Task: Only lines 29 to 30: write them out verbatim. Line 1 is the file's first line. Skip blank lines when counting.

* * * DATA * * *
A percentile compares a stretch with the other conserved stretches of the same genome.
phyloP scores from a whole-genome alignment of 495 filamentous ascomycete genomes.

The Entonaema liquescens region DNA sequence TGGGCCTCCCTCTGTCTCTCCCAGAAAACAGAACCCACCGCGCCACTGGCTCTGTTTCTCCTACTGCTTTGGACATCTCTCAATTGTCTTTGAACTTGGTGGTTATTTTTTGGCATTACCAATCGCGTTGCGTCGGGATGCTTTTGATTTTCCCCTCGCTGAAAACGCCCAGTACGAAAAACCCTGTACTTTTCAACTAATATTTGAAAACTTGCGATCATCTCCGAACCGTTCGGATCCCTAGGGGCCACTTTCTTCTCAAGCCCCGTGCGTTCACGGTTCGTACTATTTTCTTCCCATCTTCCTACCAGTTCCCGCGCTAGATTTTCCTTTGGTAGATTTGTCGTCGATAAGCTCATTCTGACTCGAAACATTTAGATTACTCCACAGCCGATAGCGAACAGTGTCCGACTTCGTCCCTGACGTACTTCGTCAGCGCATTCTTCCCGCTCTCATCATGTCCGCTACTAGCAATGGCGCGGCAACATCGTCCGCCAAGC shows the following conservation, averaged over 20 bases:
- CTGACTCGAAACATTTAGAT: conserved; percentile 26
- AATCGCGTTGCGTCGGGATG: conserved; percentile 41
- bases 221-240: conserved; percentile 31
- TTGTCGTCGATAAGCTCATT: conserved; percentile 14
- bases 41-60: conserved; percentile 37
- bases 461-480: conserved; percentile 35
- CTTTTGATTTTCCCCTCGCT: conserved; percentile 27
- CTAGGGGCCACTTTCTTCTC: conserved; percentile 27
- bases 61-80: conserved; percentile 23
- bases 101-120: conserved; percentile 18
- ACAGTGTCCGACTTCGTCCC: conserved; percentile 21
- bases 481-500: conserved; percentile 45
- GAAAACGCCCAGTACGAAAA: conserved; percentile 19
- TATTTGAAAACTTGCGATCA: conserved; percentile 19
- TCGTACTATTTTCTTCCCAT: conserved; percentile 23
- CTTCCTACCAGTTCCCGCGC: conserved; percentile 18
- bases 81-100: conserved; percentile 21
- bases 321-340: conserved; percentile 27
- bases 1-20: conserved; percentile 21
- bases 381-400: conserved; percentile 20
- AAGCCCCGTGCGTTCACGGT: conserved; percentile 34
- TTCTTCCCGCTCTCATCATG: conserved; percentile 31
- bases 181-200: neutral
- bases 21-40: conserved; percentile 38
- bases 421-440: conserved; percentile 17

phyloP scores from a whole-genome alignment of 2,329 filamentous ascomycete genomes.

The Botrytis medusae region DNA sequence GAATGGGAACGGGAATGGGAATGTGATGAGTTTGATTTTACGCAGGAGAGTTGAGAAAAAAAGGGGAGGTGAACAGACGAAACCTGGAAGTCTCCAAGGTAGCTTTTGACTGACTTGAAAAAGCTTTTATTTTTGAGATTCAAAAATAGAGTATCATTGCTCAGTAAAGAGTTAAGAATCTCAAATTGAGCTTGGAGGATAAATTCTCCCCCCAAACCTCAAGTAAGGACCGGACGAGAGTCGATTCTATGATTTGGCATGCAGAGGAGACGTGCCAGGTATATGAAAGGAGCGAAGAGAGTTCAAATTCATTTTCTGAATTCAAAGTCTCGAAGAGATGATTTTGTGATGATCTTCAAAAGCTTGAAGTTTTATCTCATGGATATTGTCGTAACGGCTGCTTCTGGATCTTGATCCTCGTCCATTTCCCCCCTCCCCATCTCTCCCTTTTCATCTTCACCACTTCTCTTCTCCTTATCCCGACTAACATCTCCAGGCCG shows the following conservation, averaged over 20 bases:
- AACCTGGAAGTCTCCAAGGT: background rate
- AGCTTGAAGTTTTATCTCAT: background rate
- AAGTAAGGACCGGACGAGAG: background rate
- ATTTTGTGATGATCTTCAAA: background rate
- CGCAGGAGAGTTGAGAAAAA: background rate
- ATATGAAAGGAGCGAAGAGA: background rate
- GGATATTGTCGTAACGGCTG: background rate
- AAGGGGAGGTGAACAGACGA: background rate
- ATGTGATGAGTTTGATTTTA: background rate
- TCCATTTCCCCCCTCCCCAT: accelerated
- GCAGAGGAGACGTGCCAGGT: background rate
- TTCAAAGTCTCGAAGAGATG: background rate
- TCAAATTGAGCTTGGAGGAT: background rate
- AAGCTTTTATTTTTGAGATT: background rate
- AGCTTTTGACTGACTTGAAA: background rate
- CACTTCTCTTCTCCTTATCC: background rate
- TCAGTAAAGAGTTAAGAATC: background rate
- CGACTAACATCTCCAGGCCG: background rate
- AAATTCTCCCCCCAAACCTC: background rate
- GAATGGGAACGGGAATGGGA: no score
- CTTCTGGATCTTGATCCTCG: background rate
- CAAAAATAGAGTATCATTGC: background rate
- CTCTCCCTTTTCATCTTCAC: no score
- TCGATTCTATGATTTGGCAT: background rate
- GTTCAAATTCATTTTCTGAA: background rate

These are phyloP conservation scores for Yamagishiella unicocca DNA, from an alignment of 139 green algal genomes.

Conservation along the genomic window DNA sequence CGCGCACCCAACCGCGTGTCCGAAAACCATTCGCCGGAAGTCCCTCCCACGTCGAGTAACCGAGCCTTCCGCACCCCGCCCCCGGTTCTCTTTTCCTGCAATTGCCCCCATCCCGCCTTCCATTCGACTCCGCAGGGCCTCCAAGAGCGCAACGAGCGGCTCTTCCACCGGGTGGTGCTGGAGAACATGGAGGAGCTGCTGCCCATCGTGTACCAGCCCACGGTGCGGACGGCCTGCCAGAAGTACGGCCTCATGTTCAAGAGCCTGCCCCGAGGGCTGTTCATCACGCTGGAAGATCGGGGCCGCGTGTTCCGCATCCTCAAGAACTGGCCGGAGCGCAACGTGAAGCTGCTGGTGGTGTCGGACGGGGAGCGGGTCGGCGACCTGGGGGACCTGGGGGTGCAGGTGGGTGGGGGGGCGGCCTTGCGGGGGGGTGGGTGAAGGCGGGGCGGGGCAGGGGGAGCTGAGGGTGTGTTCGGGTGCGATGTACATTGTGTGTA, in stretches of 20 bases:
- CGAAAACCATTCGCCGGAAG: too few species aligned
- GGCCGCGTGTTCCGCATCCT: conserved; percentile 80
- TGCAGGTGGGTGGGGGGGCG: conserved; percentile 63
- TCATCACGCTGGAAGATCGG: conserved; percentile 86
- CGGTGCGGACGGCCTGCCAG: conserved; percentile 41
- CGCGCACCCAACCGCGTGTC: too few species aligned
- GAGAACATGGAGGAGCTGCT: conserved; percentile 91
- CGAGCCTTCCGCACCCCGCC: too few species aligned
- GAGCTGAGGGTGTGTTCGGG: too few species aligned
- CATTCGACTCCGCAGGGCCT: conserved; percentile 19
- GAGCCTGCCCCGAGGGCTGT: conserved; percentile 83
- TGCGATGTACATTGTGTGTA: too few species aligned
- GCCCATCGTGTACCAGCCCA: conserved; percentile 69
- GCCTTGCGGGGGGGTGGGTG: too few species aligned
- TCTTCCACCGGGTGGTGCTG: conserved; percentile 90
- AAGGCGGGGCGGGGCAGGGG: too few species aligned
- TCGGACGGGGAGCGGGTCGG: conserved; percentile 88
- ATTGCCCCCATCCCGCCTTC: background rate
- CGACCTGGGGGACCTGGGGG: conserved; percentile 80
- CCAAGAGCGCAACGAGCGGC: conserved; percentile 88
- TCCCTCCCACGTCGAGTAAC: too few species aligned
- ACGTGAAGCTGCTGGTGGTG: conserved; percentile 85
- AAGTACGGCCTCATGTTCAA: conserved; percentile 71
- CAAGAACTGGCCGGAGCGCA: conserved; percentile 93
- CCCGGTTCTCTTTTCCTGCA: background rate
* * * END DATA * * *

phyloP scores from a whole-genome alignment of 2,329 filamentous ascomycete genomes.

The Botrytis medusae region DNA sequence GAATGGGAACGGGAATGGGAATGTGATGAGTTTGATTTTACGCAGGAGAGTTGAGAAAAAAAGGGGAGGTGAACAGACGAAACCTGGAAGTCTCCAAGGTAGCTTTTGACTGACTTGAAAAAGCTTTTATTTTTGAGATTCAAAAATAGAGTATCATTGCTCAGTAAAGAGTTAAGAATCTCAAATTGAGCTTGGAGGATAAATTCTCCCCCCAAACCTCAAGTAAGGACCGGACGAGAGTCGATTCTATGATTTGGCATGCAGAGGAGACGTGCCAGGTATATGAAAGGAGCGAAGAGAGTTCAAATTCATTTTCTGAATTCAAAGTCTCGAAGAGATGATTTTGTGATGATCTTCAAAAGCTTGAAGTTTTATCTCATGGATATTGTCGTAACGGCTGCTTCTGGATCTTGATCCTCGTCCATTTCCCCCCTCCCCATCTCTCCCTTTTCATCTTCACCACTTCTCTTCTCCTTATCCCGACTAACATCTCCAGGCCG shows the following conservation, averaged over 20 bases: